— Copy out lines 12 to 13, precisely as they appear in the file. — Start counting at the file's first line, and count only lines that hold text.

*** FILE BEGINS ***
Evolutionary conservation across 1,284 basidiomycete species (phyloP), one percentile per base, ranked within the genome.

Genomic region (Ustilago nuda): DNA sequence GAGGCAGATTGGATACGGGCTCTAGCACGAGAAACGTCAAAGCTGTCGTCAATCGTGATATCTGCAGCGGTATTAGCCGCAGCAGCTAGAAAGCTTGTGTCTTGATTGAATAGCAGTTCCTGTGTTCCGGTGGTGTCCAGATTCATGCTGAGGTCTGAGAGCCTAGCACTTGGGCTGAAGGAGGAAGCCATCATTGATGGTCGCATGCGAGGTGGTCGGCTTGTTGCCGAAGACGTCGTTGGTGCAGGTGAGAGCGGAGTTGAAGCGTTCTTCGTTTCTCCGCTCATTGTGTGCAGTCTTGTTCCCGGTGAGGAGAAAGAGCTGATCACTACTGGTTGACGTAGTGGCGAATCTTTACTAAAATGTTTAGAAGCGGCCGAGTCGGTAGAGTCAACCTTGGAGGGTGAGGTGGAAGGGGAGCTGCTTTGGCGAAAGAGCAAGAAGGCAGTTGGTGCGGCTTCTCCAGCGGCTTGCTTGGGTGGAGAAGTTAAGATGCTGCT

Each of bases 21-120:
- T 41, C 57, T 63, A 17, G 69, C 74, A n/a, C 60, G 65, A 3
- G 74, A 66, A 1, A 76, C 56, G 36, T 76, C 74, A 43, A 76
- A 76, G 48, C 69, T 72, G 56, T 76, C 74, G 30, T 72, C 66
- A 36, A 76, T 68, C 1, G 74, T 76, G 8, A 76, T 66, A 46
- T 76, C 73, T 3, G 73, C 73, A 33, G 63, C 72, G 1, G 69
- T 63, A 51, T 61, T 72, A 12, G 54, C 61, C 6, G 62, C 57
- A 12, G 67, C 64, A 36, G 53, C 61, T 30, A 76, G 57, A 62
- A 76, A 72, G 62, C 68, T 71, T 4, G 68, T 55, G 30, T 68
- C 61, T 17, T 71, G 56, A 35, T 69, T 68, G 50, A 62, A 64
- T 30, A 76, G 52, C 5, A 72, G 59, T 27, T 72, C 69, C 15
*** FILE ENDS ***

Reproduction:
- C 61, T 17, T 71, G 56, A 35, T 69, T 68, G 50, A 62, A 64
- T 30, A 76, G 52, C 5, A 72, G 59, T 27, T 72, C 69, C 15